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Dedicated accelerators and more
Kaveri is about more than Steamroller and GCN. The dedicated media accelerators on the chip have all been updated, too.

The big addition here is the TrueAudio DSP block that AMD built into the latest Radeons—and apparently into the next-gen game console SoCs, as well. TrueAudio is meant to accelerate effects like 3D positional audio in games, removing that burden from the CPU. Like the HSA features, Kaveri's TrueAudio block is a bit forward-looking, since we don't yet have any software that can take advantage of it. However, a number of middleware vendors look to be gearing up to support TrueAudio, so we can probably expect to see games use it before too long.

Kaveri's video accelerators are both updated versions of the ones featured in Trinity and Richland. The UVD 4 video decoder block hasn't changed much, but AMD says it has improved error resiliency, so videos will continue playing even when the decoder encounters errors in their source files. The VCE 2 encoder block adds support for the YUV444 color format, specifically in order to provide better text quality when using 60GHz wireless displays. H.265/HEVC isn't supported in VCE 2. AMD is instead talking about using GPU acceleration via OpenCL to assist with the playback of 4K video content encoded in this fashion.

Oh, and one big-ticket checkbox item has been marked: at last, AMD's latest APU supports PCI Express 3.0 connectivity for off-chip I/O. This addition could pay dividends in several cases, especially when the APU is paired with a couple of discrete graphics cards in a multi-GPU team.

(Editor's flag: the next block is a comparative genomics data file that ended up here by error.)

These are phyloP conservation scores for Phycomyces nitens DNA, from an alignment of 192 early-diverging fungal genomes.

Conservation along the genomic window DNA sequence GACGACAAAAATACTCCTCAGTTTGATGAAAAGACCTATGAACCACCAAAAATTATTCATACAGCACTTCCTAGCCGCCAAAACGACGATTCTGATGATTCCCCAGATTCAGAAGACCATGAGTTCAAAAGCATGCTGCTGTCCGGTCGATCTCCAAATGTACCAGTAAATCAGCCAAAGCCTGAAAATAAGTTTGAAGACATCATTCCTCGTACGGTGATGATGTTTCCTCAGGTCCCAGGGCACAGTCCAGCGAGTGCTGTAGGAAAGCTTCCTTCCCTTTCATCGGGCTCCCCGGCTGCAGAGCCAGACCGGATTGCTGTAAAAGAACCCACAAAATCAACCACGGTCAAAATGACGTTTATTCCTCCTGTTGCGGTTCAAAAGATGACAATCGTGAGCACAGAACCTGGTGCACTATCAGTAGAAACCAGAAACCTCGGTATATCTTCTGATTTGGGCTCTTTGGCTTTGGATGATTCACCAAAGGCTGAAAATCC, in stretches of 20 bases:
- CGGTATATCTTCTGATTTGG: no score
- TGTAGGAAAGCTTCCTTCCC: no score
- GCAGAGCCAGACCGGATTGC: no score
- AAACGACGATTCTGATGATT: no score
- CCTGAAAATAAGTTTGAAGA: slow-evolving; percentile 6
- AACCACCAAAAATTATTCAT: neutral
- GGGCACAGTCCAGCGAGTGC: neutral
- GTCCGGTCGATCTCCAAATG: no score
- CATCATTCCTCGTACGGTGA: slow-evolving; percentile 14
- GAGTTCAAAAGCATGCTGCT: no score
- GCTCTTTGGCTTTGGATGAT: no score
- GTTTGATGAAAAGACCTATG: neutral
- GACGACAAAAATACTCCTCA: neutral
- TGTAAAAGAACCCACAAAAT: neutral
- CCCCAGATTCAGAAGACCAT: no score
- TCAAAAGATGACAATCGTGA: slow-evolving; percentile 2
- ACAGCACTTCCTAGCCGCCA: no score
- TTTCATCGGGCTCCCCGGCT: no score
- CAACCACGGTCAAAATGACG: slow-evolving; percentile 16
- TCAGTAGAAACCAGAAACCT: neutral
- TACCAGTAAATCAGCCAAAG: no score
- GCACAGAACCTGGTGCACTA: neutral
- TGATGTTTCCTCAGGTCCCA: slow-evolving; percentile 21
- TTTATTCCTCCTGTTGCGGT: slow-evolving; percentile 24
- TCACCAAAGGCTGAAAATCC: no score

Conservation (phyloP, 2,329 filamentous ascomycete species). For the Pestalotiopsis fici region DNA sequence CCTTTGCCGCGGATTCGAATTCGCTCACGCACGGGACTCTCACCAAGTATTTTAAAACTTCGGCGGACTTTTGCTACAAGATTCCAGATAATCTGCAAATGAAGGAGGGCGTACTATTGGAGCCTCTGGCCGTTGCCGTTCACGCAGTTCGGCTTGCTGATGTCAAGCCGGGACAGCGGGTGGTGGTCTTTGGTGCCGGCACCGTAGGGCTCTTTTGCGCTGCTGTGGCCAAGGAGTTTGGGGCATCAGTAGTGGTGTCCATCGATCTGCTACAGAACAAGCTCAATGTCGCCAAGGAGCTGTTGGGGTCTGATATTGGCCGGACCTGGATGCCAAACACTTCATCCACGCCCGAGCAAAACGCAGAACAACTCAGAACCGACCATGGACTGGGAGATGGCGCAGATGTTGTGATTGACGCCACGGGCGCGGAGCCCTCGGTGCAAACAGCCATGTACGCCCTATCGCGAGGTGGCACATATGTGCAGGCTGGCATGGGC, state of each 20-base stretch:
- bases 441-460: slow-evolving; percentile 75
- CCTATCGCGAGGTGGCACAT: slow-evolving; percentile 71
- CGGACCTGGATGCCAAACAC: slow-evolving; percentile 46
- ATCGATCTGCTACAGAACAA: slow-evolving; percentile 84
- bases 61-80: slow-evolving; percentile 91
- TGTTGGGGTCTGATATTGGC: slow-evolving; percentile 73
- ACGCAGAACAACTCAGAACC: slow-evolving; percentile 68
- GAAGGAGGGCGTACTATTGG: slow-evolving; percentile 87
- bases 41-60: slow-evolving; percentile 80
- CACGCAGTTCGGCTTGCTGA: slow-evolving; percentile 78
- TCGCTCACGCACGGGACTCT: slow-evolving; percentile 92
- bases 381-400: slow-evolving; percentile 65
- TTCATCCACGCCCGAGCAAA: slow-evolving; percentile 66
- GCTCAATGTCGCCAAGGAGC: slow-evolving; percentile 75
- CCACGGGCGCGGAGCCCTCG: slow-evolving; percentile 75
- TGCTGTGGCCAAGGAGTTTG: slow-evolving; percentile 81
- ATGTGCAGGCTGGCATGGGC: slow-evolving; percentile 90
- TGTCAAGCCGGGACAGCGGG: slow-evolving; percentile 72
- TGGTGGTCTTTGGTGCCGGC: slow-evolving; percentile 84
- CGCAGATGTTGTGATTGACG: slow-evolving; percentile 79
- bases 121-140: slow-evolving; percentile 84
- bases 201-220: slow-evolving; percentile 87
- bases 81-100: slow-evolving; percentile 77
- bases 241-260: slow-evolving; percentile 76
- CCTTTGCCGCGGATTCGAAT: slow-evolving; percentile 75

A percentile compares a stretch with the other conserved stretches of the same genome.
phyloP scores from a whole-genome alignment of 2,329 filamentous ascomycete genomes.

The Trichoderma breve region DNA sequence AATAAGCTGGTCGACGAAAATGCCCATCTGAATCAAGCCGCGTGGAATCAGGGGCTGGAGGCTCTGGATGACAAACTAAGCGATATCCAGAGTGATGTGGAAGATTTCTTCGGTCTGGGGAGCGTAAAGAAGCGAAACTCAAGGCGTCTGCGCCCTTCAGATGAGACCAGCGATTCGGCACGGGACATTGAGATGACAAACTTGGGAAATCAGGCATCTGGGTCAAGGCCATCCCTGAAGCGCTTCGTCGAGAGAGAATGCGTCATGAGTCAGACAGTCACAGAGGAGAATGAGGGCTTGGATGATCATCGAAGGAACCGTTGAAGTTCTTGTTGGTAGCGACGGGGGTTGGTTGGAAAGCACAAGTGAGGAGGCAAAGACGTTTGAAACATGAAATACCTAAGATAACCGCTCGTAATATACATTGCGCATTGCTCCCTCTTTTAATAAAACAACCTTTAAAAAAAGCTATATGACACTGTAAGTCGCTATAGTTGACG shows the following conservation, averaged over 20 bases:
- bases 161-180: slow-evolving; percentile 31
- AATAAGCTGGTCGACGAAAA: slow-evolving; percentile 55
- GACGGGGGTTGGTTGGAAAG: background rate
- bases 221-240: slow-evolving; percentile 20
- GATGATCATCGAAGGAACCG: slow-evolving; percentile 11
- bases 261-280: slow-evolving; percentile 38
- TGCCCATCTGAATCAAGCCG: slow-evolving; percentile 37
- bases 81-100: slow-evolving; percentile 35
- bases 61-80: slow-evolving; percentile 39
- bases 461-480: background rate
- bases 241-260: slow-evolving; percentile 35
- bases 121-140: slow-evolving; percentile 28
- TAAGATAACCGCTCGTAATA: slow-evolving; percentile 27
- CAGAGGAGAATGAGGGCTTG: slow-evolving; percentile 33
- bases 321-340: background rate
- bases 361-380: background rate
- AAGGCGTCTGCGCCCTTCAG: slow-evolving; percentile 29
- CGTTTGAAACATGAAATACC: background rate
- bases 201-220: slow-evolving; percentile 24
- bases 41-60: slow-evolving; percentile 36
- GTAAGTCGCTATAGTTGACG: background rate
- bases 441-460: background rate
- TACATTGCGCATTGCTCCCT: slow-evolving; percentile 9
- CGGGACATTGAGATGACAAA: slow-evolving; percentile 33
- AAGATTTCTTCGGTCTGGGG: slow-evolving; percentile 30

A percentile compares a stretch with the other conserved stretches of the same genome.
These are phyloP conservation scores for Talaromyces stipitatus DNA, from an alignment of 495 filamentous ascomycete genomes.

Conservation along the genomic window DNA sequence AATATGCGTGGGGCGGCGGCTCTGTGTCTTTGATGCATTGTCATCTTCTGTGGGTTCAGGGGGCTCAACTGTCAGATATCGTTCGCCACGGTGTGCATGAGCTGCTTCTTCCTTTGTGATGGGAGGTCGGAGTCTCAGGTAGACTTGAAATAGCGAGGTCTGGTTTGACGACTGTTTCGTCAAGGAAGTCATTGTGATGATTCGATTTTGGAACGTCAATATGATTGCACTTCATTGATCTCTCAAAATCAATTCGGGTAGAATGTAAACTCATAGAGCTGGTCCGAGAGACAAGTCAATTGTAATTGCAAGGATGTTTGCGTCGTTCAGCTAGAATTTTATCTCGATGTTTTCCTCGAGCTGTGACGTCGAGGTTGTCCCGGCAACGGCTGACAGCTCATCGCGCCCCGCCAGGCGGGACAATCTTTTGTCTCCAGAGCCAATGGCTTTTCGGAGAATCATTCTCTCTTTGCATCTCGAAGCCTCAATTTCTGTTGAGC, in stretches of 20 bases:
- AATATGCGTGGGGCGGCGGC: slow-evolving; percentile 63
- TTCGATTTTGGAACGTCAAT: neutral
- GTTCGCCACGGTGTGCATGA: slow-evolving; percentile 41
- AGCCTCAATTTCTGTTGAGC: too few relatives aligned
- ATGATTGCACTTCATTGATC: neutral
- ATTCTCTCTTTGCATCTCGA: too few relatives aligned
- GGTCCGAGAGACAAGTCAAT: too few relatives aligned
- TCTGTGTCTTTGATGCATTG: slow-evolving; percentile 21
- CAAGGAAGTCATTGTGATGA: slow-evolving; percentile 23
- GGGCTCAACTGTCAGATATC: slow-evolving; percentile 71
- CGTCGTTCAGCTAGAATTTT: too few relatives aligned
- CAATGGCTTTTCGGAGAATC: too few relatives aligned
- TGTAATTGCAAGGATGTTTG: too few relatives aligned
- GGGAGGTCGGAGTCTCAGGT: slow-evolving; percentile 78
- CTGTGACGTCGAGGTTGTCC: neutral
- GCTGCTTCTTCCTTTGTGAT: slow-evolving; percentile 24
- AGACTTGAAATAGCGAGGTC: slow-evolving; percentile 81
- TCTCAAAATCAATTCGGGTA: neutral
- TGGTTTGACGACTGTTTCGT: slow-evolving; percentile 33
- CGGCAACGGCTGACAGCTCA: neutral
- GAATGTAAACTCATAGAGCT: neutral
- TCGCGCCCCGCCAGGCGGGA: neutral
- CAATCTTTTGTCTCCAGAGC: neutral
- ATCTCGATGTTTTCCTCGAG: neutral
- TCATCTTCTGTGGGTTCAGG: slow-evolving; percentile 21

Power management
Like AMD's past APUs, Kaveri has sophisticated power management capabilities, with dynamic voltage and frequency scaling (DVFS) as well as boost. I suspect AMD isn't talking as much about this particular area because it's saving something for the introduction of the mobile Kaveri parts. Compared to prior generations, the firm says, Kaveri has better monitoring of temperatures and activity counters across the chip, allowing it to pursue higher clock frequencies with boost—and thus push the limits of its prescribed thermal envelope—without reducing chip reliability.

AMD did share some preliminary battery life numbers for the mobile version of Kaveri. The numbers above come from a 35W APU installed in a system with a 58Whr battery, and as you can see, the run times look pretty decent—although that is a pretty beefy battery.

One other bit of good news for mobile versions of Kaveri: AMD says the chip draws only about 25 mW of power in an S3 suspend state. That should mean that it's possible to let a laptop sleep for hours or even days without substantially draining the battery. We'll have to see how that works out at a platform and system level, but the APU power number sounds very nice.

A new socket: FM2+